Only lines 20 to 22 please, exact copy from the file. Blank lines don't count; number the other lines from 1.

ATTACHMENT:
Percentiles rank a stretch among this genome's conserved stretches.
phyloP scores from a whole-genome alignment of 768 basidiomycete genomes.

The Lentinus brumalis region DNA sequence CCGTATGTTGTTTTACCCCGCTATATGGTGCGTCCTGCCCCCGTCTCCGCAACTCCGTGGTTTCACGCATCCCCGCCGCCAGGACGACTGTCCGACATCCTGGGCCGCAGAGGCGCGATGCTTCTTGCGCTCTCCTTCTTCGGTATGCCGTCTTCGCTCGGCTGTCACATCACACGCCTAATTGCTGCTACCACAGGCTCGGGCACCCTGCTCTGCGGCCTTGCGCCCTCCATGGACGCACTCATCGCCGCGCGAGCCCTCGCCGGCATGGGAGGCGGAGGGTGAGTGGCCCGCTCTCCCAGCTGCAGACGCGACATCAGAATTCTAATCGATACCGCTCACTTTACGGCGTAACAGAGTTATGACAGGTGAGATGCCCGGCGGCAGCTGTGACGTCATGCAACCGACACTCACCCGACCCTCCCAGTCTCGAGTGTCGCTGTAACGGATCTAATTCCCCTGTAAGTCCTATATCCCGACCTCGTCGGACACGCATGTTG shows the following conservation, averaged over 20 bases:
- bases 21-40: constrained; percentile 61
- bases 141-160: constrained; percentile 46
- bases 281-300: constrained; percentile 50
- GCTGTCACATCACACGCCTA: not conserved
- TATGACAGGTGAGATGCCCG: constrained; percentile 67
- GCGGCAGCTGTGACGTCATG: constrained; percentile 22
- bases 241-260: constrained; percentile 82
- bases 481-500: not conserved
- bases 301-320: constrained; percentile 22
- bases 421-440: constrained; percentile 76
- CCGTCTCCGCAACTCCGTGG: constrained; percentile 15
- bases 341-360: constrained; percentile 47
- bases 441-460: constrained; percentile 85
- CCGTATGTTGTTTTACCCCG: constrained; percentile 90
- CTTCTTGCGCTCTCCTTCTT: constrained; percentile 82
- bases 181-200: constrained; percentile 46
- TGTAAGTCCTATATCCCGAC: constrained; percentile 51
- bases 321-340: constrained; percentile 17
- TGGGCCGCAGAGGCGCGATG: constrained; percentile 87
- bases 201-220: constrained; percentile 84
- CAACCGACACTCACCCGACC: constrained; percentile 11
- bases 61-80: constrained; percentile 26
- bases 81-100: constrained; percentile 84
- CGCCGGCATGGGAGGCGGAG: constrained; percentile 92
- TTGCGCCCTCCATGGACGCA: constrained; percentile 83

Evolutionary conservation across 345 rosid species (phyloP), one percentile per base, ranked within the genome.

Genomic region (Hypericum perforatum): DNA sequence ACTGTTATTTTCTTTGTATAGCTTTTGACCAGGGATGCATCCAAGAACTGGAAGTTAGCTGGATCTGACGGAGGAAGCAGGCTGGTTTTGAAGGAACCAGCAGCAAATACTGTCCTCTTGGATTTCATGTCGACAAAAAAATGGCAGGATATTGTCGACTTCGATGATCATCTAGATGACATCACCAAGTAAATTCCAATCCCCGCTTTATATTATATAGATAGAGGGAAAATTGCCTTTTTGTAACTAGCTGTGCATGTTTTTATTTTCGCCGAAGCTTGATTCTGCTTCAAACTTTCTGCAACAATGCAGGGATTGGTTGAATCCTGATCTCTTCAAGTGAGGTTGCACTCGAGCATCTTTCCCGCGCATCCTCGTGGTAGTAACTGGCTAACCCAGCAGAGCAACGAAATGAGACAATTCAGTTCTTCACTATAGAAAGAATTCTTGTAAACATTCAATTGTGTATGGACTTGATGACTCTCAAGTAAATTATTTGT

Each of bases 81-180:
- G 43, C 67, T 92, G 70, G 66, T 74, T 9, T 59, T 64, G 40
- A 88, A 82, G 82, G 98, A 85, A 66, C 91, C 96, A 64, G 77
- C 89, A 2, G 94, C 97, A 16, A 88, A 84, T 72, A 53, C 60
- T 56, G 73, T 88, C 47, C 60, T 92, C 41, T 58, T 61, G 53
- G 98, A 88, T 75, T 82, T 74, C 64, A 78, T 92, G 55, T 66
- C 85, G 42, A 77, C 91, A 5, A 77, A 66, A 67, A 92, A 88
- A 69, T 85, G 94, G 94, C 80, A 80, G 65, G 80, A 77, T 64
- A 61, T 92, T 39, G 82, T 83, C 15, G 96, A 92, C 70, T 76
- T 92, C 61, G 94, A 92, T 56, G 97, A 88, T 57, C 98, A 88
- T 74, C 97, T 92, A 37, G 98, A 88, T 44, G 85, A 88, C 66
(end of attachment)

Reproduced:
- TGTAAGTCCTATATCCCGAC: constrained; percentile 51
- bases 321-340: constrained; percentile 17
- TGGGCCGCAGAGGCGCGATG: constrained; percentile 87